Before leaving the delivery room the nurse will:
- Place an identification band on the neonate's hands and feet.
- Place an ID band with the same number as the baby's on the mother's (and in some hospitals) on the father's wrist.
- Take a foot print of the infant (in some hospitals).
- Give an intramuscular (IM) injection of vitamin K to the neonate.
- Administer an antibacterial eye ointment into both eyes.
To assist the neonate's blood's ability to clot in its early life, infants receive an IM injection of vitamin K in the delivery room. The injection is usually given in the thigh muscle, as this is the largest and safest muscle in which to give an infant an injection. The antibacterial eye ointment used prevents contracting an infection from one present in the birth canal, such as gonorrhea or chlamydia.
Hospitals differ in which identification system they use, but the premise is the same: before the infant leaves the delivery room, he or she should receive an ID band with a number on it. The same ID number is on a band for the mother, as well as possibly for the father. Before leaving the baby with the parents, the bands should be checked by the nurse or nursing student to avoid any mix-up. Some hospital ID bands contain a microchip in it that causes an alarm bell to ring if the infant is taken out of a certain area. Also, some hospitals require that if the mother is going to take a nap or a shower, the infant must be returned to the nursery so that the infant is not unattended in the mother's room. Some hospitals use a band on each of the baby's hands and feet, so that if one or two fall off, proper ID still remains on the neonate. In addition to the ID band, a print of the infant's foot is made along with the mother's fingerprint. Both are recorded on the same sheet of paper.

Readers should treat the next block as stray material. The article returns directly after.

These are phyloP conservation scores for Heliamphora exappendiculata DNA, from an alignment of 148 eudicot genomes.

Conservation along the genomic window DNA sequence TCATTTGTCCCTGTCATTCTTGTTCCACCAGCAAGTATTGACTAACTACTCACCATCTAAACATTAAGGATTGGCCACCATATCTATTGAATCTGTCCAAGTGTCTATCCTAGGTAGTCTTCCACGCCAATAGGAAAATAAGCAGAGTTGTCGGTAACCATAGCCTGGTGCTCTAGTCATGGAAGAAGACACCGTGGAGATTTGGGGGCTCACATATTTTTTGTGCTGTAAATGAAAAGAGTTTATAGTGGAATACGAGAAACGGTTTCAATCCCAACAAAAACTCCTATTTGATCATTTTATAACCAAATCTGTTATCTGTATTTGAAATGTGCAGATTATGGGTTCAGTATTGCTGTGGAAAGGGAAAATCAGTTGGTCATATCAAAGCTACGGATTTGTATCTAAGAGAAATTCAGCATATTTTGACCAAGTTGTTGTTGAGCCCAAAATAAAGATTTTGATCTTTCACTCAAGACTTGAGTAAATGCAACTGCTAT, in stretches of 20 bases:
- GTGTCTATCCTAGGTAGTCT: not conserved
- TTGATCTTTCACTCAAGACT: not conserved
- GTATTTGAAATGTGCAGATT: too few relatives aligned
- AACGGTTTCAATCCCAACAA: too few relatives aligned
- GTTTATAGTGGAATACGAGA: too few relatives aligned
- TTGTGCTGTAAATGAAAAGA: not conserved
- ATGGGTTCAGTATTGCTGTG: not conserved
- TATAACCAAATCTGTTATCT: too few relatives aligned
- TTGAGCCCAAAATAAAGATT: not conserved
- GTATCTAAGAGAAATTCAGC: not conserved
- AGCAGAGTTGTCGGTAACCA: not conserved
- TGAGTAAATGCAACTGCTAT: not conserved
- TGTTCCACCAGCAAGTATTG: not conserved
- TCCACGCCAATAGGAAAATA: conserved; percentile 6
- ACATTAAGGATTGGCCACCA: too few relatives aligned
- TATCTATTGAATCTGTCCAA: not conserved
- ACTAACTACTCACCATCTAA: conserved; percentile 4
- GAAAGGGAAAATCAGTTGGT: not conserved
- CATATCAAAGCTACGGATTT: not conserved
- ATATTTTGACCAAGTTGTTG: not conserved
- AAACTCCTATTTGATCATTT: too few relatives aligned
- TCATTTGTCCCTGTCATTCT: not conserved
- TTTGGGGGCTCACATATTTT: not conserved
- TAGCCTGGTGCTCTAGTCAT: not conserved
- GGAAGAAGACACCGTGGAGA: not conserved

If the neonate appears physiologically unstable, she will be taken either to the nursery or to the NICU for further evaluation or treatment. Once the mother's condition is stable, she may be wheeled to the infant's location if she desires.